Flow Sparring


Last week I had a short but fun training session with my friend Ritchie doing what we call ‘flow sparring.’

The rules of flow sparring are very simple:

  1. you have to keep moving, and
  2. you can’t use strength.

You can’t hold a position for more than a couple of seconds and you have to move, even if it means you’re going to lose a good position.  And you don’t finalize submissions; you can go for leglocks, chokes and armlocks, but you put them on loosely so that it’s relatively easy for your sparring partner to escape.

The whole goal of this kind of sparring is to create movement, lots of it!  And by continually experiencing movement for the entire sparring session you’re improving your ability to scramble.

Scrambling is really important in grappling.  It’s the transitional twilight zone between established positions, and if you become comfortable in these transitions then you’ll start to see more and more opportunities to apply flash submissions, or find unexpected ways to lock yourself into rock-solid pinning positions.

(In his excellent book ‘A Fighter’s Mind’ Sam Sheridan describes Marcelo Garcia – the best pound for pound grappler active today – as “the king of scrambles.”  Watch some of Marcelo’s matches on Youtube and tell me if this isn’t true!)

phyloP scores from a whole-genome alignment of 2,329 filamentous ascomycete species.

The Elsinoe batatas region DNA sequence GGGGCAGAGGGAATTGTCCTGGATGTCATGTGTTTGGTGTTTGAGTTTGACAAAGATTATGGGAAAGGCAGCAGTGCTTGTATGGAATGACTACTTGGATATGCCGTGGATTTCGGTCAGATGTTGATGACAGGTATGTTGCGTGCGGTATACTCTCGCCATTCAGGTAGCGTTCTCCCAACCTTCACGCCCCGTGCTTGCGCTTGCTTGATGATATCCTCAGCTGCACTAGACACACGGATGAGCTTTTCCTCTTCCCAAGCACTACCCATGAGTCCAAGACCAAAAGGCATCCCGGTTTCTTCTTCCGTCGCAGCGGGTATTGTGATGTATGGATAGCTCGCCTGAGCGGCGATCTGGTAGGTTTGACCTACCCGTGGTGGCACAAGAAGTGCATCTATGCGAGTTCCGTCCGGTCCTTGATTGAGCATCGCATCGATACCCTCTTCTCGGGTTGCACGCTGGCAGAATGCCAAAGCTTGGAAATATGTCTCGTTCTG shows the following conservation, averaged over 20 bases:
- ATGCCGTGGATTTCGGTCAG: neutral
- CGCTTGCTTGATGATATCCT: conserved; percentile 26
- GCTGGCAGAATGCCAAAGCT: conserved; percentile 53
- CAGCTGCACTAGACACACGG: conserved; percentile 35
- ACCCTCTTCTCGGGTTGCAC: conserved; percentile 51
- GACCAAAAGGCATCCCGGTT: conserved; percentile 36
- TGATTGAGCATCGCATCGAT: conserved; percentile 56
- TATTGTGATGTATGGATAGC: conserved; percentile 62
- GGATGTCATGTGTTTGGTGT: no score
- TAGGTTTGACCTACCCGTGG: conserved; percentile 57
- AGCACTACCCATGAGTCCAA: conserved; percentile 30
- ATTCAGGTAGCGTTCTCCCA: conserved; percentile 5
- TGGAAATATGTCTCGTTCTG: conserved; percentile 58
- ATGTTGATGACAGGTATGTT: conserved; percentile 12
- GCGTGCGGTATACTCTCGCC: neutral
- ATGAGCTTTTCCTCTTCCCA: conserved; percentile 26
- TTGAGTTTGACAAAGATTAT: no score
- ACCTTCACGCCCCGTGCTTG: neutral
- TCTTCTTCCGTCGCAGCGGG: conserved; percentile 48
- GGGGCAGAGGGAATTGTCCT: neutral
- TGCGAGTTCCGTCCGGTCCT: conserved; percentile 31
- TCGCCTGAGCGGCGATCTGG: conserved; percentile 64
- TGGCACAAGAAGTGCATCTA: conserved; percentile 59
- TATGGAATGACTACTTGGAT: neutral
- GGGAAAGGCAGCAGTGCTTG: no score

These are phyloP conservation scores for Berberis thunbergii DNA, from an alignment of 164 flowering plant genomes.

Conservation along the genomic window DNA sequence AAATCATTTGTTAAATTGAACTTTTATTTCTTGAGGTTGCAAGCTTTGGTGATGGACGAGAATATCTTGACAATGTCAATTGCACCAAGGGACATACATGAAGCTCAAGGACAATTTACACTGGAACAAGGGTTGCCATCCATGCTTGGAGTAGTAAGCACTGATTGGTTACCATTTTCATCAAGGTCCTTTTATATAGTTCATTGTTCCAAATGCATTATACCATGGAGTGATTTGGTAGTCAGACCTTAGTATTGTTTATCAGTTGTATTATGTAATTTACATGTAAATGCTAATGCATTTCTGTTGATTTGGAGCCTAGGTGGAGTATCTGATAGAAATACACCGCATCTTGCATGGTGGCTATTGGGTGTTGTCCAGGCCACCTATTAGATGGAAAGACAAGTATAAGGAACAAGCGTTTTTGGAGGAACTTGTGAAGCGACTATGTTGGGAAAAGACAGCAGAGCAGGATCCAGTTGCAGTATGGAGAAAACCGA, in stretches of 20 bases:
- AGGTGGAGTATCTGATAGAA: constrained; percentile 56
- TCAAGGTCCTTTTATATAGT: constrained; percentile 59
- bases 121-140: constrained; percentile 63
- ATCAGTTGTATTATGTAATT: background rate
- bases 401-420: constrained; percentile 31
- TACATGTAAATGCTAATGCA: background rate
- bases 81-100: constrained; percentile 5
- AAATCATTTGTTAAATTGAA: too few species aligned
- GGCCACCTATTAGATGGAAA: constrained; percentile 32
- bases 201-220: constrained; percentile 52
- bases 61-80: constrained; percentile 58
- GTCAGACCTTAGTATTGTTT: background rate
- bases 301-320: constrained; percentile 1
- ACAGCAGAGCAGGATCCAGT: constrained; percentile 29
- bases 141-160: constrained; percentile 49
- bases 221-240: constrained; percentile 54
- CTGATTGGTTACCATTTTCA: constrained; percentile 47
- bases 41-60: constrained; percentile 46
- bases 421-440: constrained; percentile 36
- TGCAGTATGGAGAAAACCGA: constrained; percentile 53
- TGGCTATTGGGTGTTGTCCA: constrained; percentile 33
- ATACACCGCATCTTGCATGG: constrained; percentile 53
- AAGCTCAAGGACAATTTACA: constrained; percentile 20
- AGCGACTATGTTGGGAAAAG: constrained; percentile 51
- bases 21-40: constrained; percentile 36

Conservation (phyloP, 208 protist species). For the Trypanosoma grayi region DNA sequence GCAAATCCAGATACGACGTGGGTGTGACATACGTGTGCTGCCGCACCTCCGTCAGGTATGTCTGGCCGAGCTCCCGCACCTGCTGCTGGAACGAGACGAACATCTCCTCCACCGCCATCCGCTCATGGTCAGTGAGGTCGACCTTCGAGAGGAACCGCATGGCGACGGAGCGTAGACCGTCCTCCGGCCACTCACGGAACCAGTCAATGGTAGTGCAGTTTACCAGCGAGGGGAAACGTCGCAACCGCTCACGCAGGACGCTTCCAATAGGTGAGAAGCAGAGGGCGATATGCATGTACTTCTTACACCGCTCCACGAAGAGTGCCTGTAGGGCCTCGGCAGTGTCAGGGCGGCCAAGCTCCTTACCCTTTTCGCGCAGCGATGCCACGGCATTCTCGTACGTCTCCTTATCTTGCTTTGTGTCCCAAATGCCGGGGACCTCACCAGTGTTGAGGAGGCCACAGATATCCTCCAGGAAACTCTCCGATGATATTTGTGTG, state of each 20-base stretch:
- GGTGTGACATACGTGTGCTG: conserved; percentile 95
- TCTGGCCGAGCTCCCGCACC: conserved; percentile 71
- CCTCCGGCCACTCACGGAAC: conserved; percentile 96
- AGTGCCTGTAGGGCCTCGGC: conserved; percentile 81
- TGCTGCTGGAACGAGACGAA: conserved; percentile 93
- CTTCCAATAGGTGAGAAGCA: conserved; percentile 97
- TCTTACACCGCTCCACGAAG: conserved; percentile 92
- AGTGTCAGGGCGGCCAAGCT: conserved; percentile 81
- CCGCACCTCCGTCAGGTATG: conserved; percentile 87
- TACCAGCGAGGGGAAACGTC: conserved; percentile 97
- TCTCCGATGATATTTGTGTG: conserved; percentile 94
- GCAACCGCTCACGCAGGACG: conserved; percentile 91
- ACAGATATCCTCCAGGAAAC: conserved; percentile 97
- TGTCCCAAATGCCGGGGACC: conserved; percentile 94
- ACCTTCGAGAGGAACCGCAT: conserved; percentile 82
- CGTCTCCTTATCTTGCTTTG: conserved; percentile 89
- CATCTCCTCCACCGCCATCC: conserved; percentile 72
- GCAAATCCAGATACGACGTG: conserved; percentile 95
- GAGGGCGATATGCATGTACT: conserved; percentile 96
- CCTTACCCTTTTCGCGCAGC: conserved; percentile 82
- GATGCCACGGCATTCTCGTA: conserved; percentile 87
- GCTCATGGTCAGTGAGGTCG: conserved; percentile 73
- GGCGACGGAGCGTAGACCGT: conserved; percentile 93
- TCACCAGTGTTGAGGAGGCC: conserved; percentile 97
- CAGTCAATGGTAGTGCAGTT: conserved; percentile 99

Now I’ve actually heard some people say that flow sparring develops bad habits, and that one should concentrate instead on holding positions.

Of course the ability to hold good position is important, but fast-paced, seemingly chaotic transitions are always going to be part of the game. If you can maintain total positional control over your sparring partners at all times then your sparring partners simply aren’t good enough to challenge you.  If skill levels are closer then there will be moments when there is no position and everything is just a giant scramble.

Flow sparring is just a training method.  In an important match you wouldn’t fight this way: you might scramble, scramble, scramble, get a good position and then crush your opponent while incrementally ratcheting your submission tighter and tighter.  That approach combines the very best aspects of a mobility-based game with a positional game (this topic is further broken down in my mobility vs position blog post here).

A lot of people don’t understand the concept of training methods. Think of it this way: almost every martial arts instructor in the world has his or her students do pushups.  Does that mean that they advocate standing square to an opponent and repeatedly pushing them with both arms at the same time?  Of course not!

Pushups are a training method to develop strength and endurance in the arms and chest.

And flow sparring is a training method to become comfortable with transitions, to recognize opportunities in the midst of movement, and to develop that elusive ability to scramble effectively.

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